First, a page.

The first response from the police was to play it down, till local anger made that an impossible proposition. The first response from the government was to declare it a stray incident, and also to offer jobs and cash compensation to the family. This was angrily turned down, with the family members turning up in Kolkata, meeting Chief Minister Mamata Banerjee, and demanding the death penalty for the rapists and murderers. Continue reading Barasat Rape, Murder and the Culture of Rape in West Bengal: Soma Marik
Guest post by SATYA SIVARAMAN and MANISHA SETHI
Shri Prakash Karat,
Communist Party of India (Marxist)
Afzal Guru was hanged yesterday in utter secrecy, denied in his last moments the right to meet his wife and children one final time. Denied to him also was the ultimate judicial resort, due to every condemned convict after his/her mercy petition has been rejected.
The entire legal proceedings against Afzal were shot through with contradictions, fabrications and travesties of legal procedure. The Supreme Court bench that finally sentenced him to death did so to ‘appease the national conscience’ despite inadequate evidence of his role in the Parliament attack case. Continue reading Some questions for comrade Karat on the killing of Afzal Guru: Satya Sivaraman and Manisha Sethi
In an unprecedented move , the JNU unit of the SFI (SFI-JNU) has been dissolved by the ‘Delhi State Committee of the Students’ Federation of India’ [SFI is the CPI(M) student wing]. What is interesting about the press statement issued by the ‘Delhi State Committee’ following this momentous decision, is that it is signed by the Acting President and the Acting Secretary. The state secretary Robert Rahman Raman has since resigned in protest against the decision and the state president, according to him happens to be among those expelled. The state secretary in his statement has protested against the SFI Delhi state committee’s decision, ‘taken with just 12 members present and without adequate consultation or effort to retain the unit.’ The matter then, is far bigger than that of an errant SFI unit.
Clearly, leading state functionaries of the organization too are involved in the heresy that has called forth this action by the high priests of the CPI(M). Anyone who knows the command structure of the CPI(M) and how it works, can see immediately that a decision as important and unprecedented as this cannot have been taken by something as inconsequential as the Delhi state committee of the SFI. Indeed, even the Delhi state committee of the CPI(M) could not have taken this decision without the concurrence of the highest leadership – in this case Prakash Karat, the general secretary, himself. Continue reading CPI(M)’s ‘July Crisis’ and Challenges for Rebuilding the Left
Guest post by SANKAR RAY
Narahari Kaviraj, eminent Marxist historian and an ideoligue of CPI, breathed his last in the wee hours of Wednesday, the 28th of December 2011. He was born on 17 February 1917 and was the last disciple of Bhupendranath Dutta,the youngest brother of Swami Vivekananda, whom Lenin had once requested, in reply to an article (draft), to devote himself to studying and writing on agrarian issues in India. As a scholar, Narahari Kaviraj was also a favourite of Puran Chand Joshi, general secretary of CPI (1935–47). The anecdote goes that when PCJ first heard that Kaviraj’s son, Sudipta ( now a scholar of international repute as a political theorist and department chair of the Middle Eastern, South Asian, and African Studies department at Columbia University) , joined JNU, he asked, ” Is he more brilliant than his father Narahari ?”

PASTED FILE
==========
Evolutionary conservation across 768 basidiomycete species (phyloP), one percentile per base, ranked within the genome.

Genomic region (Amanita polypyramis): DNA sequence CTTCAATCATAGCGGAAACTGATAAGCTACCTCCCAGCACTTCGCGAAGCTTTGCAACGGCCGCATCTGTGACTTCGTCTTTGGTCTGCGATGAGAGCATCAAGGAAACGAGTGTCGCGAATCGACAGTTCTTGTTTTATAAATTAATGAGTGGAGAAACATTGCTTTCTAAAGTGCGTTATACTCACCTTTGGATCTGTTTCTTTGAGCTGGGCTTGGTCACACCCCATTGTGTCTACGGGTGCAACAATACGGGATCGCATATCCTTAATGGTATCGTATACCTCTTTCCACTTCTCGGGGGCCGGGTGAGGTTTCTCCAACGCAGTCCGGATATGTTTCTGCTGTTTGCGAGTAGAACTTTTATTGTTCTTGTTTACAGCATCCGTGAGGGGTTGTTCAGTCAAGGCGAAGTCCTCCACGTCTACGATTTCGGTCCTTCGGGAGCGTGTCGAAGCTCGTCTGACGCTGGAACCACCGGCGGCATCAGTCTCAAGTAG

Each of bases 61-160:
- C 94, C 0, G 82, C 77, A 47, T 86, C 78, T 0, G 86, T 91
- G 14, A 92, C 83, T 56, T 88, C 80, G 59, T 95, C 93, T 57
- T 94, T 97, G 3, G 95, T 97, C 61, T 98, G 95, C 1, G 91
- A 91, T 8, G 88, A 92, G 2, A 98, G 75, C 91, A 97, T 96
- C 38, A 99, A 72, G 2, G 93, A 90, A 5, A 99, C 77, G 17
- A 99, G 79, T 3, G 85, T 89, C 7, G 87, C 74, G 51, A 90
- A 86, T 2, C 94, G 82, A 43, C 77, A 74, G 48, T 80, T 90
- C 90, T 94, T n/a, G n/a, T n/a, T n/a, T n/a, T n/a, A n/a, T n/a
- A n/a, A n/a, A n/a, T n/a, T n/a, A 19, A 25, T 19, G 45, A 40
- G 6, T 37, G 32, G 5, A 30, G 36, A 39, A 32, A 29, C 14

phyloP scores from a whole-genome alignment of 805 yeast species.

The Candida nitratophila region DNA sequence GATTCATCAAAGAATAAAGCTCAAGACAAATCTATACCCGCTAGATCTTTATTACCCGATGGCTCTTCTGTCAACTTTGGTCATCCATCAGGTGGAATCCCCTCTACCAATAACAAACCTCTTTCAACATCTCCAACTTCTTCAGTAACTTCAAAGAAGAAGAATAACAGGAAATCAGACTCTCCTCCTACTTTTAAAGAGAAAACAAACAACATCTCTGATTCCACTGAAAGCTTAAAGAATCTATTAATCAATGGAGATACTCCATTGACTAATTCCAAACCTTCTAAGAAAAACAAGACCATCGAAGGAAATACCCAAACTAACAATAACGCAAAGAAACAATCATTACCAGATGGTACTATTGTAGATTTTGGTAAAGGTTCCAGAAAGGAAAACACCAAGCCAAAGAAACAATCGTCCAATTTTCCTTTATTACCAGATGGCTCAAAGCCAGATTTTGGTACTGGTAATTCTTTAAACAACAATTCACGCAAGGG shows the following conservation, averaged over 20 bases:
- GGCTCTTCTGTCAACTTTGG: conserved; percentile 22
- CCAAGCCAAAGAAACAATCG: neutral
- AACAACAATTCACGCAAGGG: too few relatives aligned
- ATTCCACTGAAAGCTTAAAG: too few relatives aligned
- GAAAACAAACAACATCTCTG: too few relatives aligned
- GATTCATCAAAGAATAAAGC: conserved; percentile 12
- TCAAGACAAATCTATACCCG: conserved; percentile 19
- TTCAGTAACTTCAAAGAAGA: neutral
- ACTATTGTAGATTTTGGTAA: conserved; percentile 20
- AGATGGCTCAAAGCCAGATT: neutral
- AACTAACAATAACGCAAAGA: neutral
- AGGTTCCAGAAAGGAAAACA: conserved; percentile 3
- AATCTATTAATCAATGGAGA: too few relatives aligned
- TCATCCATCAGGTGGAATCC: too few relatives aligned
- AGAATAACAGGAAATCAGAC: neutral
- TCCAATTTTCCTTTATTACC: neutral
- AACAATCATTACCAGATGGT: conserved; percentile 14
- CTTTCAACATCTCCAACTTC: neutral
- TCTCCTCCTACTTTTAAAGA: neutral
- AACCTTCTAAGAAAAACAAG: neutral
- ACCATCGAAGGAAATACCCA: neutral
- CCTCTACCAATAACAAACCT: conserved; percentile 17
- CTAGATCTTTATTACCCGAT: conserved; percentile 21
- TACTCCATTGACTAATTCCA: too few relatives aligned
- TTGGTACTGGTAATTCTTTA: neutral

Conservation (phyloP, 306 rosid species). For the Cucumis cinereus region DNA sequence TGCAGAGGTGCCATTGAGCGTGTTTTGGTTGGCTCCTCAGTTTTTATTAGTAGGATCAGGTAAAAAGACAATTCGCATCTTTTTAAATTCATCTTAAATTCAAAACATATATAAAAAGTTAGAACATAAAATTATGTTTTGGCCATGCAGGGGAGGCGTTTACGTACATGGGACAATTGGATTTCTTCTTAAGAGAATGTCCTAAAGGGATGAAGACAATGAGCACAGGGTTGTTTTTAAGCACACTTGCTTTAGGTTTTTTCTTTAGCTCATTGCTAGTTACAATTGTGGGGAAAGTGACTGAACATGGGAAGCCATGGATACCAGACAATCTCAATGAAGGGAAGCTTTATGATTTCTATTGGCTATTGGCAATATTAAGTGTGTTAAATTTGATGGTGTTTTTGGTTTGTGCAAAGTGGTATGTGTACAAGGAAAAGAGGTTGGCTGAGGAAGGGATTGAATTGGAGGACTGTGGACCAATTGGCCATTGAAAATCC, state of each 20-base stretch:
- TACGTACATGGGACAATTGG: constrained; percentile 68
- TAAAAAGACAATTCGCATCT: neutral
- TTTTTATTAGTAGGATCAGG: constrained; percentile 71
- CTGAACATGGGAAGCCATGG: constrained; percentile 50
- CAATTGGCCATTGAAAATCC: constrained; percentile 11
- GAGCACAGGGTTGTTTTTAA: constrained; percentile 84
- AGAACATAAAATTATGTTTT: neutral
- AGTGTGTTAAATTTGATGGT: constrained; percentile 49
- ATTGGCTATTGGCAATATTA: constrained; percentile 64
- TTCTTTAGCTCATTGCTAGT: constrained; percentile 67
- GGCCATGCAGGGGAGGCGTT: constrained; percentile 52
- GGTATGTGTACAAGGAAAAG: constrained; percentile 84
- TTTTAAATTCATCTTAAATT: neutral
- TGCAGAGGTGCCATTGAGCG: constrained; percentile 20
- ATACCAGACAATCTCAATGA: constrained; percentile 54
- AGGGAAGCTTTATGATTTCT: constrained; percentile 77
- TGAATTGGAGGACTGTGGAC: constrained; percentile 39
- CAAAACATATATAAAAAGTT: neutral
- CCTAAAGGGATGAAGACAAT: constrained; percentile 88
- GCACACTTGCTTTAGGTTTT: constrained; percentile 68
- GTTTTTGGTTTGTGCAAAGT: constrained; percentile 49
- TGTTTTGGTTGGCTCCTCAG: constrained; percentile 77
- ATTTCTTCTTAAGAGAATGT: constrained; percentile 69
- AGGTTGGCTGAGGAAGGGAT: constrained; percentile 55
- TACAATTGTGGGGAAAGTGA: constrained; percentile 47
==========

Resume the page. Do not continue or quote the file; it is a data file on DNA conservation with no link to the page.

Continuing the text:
Guest post by SANKAR RAY
The Rectification campaign (RC) in CPI(M) is in practice a PR exercise, vying with top corporate communicators. Take the judgment of killings on 27 July 2000 at Suchpur under Nanoor PS of Birbhum district of West Bengal. Forty-four members and sympathisers, including district committee member Ramprasad Ghosh and zonal committee members Nityanarayan Chattopadhyay, Golam Saror, Golam Mustafa and Badiujjaman were convicted for involvement in the ghastly killings of 11 landless agricultural labourers. None of them has even been suspended, let alone expelling them from the party. Party biggies from the general secretary Prakash Karat to the WB state secretary and polit bureau member Biman Bose often say they have reverence towards the judiciary, although their perception that in a class-divided society, justice is to be ‘class justice’ is judicious. But why should proven criminals be on the party roll, when the mandarins of A K Gopalan Bhavan, party’s national headquarters, boastfully talk of a continuous RC. WB party leaders assured months before the last Assembly polls in WB that hundreds of ‘corrupt’ members be thrown out out of the party. All this is remains on paper.
Guest post by SHARIB ALI and SHAZIA NIGAR
“But it is unlikely that such a review exercise will to lead to the kind of “reformed” Left that its critics are rooting for — a Left tamed by its defeat into accepting the set of economic policies that, in the name of growth, intensify and create new inequalities; a Left subdued… The relentless pressure being put on the Left today is precisely to give up its class approach, to adapt itself to neo-liberal realities represented by the set of policies popularly referred to by workers as LPG — liberalization, privatization, globalization”
The op-ed piece by Brinda Karat is a brave effort at self defense after almost 5 days of uncomfortable silence following one of the most humiliating defeats in the history of the left movement in India. The article, defensively titled ‘The Left will endure’, is revealing in a number of ways. One that the CPI (M) has nothing much left to say, and two, that most of what it says is an expression of many of the beliefs that the Left Front continues to hold, or at least professes to hold – even with all evidence against the same – in review of its performance in West Bengal.